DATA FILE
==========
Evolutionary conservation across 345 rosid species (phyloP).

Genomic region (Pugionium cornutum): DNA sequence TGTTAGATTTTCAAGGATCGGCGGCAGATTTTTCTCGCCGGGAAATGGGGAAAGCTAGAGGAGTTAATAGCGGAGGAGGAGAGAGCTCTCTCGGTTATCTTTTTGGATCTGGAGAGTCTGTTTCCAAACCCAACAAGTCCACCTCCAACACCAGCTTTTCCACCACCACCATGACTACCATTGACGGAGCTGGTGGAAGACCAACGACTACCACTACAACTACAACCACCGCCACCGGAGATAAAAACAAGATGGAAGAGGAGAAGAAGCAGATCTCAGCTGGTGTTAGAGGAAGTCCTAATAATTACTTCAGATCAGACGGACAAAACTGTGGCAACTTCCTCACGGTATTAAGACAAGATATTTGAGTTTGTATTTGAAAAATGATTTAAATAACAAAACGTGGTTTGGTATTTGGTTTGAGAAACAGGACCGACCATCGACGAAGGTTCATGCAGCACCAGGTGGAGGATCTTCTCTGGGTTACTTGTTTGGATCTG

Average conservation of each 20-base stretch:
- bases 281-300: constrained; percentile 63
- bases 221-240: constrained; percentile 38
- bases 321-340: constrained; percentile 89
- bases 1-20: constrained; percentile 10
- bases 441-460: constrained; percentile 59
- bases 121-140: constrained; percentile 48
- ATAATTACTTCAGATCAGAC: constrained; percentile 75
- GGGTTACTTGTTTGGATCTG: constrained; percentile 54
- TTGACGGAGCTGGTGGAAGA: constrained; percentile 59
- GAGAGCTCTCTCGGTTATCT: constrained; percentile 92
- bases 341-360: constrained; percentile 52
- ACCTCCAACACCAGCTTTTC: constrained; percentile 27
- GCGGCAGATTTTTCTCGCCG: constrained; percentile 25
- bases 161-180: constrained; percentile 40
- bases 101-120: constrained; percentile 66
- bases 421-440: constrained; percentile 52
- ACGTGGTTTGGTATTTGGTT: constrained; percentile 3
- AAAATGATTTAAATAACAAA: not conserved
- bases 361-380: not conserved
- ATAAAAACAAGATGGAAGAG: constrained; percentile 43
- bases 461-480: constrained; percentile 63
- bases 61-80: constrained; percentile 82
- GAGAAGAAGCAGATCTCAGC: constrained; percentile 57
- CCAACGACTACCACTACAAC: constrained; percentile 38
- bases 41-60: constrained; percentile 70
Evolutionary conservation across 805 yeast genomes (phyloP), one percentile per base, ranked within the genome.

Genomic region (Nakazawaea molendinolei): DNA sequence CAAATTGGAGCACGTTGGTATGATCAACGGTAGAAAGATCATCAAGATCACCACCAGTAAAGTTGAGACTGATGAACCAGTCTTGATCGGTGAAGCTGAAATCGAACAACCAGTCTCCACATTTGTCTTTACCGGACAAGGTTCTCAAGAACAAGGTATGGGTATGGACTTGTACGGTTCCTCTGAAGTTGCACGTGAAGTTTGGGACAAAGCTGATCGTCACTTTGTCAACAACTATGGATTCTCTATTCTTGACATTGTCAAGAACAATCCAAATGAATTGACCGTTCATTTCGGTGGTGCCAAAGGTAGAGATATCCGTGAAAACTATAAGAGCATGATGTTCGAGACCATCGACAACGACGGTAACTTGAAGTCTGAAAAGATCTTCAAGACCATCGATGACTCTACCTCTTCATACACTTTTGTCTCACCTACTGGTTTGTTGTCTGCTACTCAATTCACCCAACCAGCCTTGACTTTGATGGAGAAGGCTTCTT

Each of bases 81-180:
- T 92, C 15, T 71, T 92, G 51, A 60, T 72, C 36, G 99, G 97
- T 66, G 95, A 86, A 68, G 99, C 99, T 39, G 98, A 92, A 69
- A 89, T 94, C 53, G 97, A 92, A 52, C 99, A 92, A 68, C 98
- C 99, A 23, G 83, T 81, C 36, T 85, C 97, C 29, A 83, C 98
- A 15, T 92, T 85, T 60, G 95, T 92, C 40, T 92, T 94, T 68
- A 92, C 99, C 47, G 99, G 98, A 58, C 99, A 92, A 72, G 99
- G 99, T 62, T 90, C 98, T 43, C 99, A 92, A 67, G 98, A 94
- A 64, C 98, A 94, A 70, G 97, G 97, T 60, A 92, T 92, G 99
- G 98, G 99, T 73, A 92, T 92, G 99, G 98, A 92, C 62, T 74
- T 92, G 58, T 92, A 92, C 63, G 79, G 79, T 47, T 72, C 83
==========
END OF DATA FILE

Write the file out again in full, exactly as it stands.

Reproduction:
Evolutionary conservation across 345 rosid species (phyloP).

Genomic region (Pugionium cornutum): DNA sequence TGTTAGATTTTCAAGGATCGGCGGCAGATTTTTCTCGCCGGGAAATGGGGAAAGCTAGAGGAGTTAATAGCGGAGGAGGAGAGAGCTCTCTCGGTTATCTTTTTGGATCTGGAGAGTCTGTTTCCAAACCCAACAAGTCCACCTCCAACACCAGCTTTTCCACCACCACCATGACTACCATTGACGGAGCTGGTGGAAGACCAACGACTACCACTACAACTACAACCACCGCCACCGGAGATAAAAACAAGATGGAAGAGGAGAAGAAGCAGATCTCAGCTGGTGTTAGAGGAAGTCCTAATAATTACTTCAGATCAGACGGACAAAACTGTGGCAACTTCCTCACGGTATTAAGACAAGATATTTGAGTTTGTATTTGAAAAATGATTTAAATAACAAAACGTGGTTTGGTATTTGGTTTGAGAAACAGGACCGACCATCGACGAAGGTTCATGCAGCACCAGGTGGAGGATCTTCTCTGGGTTACTTGTTTGGATCTG

Average conservation of each 20-base stretch:
- bases 281-300: constrained; percentile 63
- bases 221-240: constrained; percentile 38
- bases 321-340: constrained; percentile 89
- bases 1-20: constrained; percentile 10
- bases 441-460: constrained; percentile 59
- bases 121-140: constrained; percentile 48
- ATAATTACTTCAGATCAGAC: constrained; percentile 75
- GGGTTACTTGTTTGGATCTG: constrained; percentile 54
- TTGACGGAGCTGGTGGAAGA: constrained; percentile 59
- GAGAGCTCTCTCGGTTATCT: constrained; percentile 92
- bases 341-360: constrained; percentile 52
- ACCTCCAACACCAGCTTTTC: constrained; percentile 27
- GCGGCAGATTTTTCTCGCCG: constrained; percentile 25
- bases 161-180: constrained; percentile 40
- bases 101-120: constrained; percentile 66
- bases 421-440: constrained; percentile 52
- ACGTGGTTTGGTATTTGGTT: constrained; percentile 3
- AAAATGATTTAAATAACAAA: not conserved
- bases 361-380: not conserved
- ATAAAAACAAGATGGAAGAG: constrained; percentile 43
- bases 461-480: constrained; percentile 63
- bases 61-80: constrained; percentile 82
- GAGAAGAAGCAGATCTCAGC: constrained; percentile 57
- CCAACGACTACCACTACAAC: constrained; percentile 38
- bases 41-60: constrained; percentile 70
Evolutionary conservation across 805 yeast genomes (phyloP), one percentile per base, ranked within the genome.

Genomic region (Nakazawaea molendinolei): DNA sequence CAAATTGGAGCACGTTGGTATGATCAACGGTAGAAAGATCATCAAGATCACCACCAGTAAAGTTGAGACTGATGAACCAGTCTTGATCGGTGAAGCTGAAATCGAACAACCAGTCTCCACATTTGTCTTTACCGGACAAGGTTCTCAAGAACAAGGTATGGGTATGGACTTGTACGGTTCCTCTGAAGTTGCACGTGAAGTTTGGGACAAAGCTGATCGTCACTTTGTCAACAACTATGGATTCTCTATTCTTGACATTGTCAAGAACAATCCAAATGAATTGACCGTTCATTTCGGTGGTGCCAAAGGTAGAGATATCCGTGAAAACTATAAGAGCATGATGTTCGAGACCATCGACAACGACGGTAACTTGAAGTCTGAAAAGATCTTCAAGACCATCGATGACTCTACCTCTTCATACACTTTTGTCTCACCTACTGGTTTGTTGTCTGCTACTCAATTCACCCAACCAGCCTTGACTTTGATGGAGAAGGCTTCTT

Each of bases 81-180:
- T 92, C 15, T 71, T 92, G 51, A 60, T 72, C 36, G 99, G 97
- T 66, G 95, A 86, A 68, G 99, C 99, T 39, G 98, A 92, A 69
- A 89, T 94, C 53, G 97, A 92, A 52, C 99, A 92, A 68, C 98
- C 99, A 23, G 83, T 81, C 36, T 85, C 97, C 29, A 83, C 98
- A 15, T 92, T 85, T 60, G 95, T 92, C 40, T 92, T 94, T 68
- A 92, C 99, C 47, G 99, G 98, A 58, C 99, A 92, A 72, G 99
- G 99, T 62, T 90, C 98, T 43, C 99, A 92, A 67, G 98, A 94
- A 64, C 98, A 94, A 70, G 97, G 97, T 60, A 92, T 92, G 99
- G 98, G 99, T 73, A 92, T 92, G 99, G 98, A 92, C 62, T 74
- T 92, G 58, T 92, A 92, C 63, G 79, G 79, T 47, T 72, C 83